Monday, January 10, 2011

"Strange Fruit" - Danja Mowf (feat. Shawn Chappelle)

Billie Holiday
The anti-lynching anthem "Strange Fruit", as first recorded by Billie Holiday, is one of the most blistering protest songs in the English language. Though released in 1937, its "explicit imagery of racial slaughter still has the power to shock," as I wrote in the second edition of my textbook, Genocide: A Comprehensive Introduction (p. 483). In the same volume, I reproduced extensive passages from Danja Mowf's chilling contemporary reworking of "Strange Fruit," in which, "in a remarkable and deeply discomfiting move, Mowf took the listener inside the thoughts and tortured form of the lynching victim" (pp. 484-85; see Mowf's full lyrics here; the first line is mistranscribed).

Danja Mowf
Not exactly singalong material, you'd think, and you'd be right as far as Mowf's dazzling rap is concerned. But then there's Shawn Chappelle's gospel-inflected chorus (drawn from Billie's original performance; the lyrics are by Abel Meeropol, a Jewish-American communist who wrote under the pseudonym Lewis Allan):

Southern trees bear a strange fruit
Blood on the leaves, and blood at the root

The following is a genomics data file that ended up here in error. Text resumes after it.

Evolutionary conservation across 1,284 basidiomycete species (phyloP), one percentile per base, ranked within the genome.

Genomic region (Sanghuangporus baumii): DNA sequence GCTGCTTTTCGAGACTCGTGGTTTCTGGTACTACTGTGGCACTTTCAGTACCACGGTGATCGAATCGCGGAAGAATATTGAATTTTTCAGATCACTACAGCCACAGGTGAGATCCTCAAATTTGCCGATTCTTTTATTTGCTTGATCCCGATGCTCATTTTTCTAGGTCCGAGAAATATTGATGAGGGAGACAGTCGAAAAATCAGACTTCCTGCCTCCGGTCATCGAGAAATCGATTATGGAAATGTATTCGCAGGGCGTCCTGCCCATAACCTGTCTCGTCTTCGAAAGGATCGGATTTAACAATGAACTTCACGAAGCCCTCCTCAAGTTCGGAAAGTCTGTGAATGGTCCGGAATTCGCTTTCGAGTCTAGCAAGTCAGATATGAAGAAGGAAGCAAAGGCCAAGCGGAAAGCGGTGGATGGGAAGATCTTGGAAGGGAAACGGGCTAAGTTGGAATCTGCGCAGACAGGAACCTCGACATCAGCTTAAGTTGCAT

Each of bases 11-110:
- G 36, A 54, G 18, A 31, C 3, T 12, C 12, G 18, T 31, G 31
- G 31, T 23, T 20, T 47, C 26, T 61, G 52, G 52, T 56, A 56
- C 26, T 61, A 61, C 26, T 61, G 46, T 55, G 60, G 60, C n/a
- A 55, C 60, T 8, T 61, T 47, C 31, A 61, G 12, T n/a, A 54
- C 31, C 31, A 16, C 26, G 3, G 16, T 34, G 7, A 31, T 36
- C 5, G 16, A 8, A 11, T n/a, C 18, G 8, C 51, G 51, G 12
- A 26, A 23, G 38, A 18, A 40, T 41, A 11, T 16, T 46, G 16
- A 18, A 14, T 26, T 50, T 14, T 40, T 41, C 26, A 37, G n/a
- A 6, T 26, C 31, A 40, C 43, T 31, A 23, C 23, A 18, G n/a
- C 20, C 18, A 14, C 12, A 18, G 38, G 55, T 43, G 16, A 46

Black bodies swingin' in the southern breeze
All that strange fruit hangin' ... hangin' from the poplar trees ... 

The swinging rhythm, combined with the gruesome image of "black bodies swingin'," reminds us that Billie Holiday was plagued throughout her performing career by fans who were oblivious to the meaning of "Strange Fruit," and wanted her to sing "that sexy song about the people swinging." But in the context of Mowf's hip-hop reworking, Chappelle's chorus works eloquently -- and anthemically. Though the lyrics remain harsh, it could be used for similarly harsh protest settings: against hate crimes or police violence against African Americans and other racial minorities, for example.

Shawn Chappelle

Here's Danja Mowf's recording of "Strange Fruit," from Word of Mowf (1997, feat. Shawn Chappelle):

A devastating live performance of "Strange Fruit" by Billie Holiday, from a TV performance in (at a guess) the early 1950s:

Other Resources

Song available on: Danja Mowf, Word of Mowf (Funtown, 1997), track 10.

By kind permission of the artist, the MP3 can be downloaded on the website for Genocide: A Comprehensive Introduction.

See also Danja Mowf's Facebook page.

Danja has posted an MP3 (53 mb filesize) of his grandfather reminiscing about his younger years, including his memories of lynching.

Billie Holiday's original recording of "Strange Fruit" is now off copyright.

The "Strange Fruit" Wikipedia page is informative.

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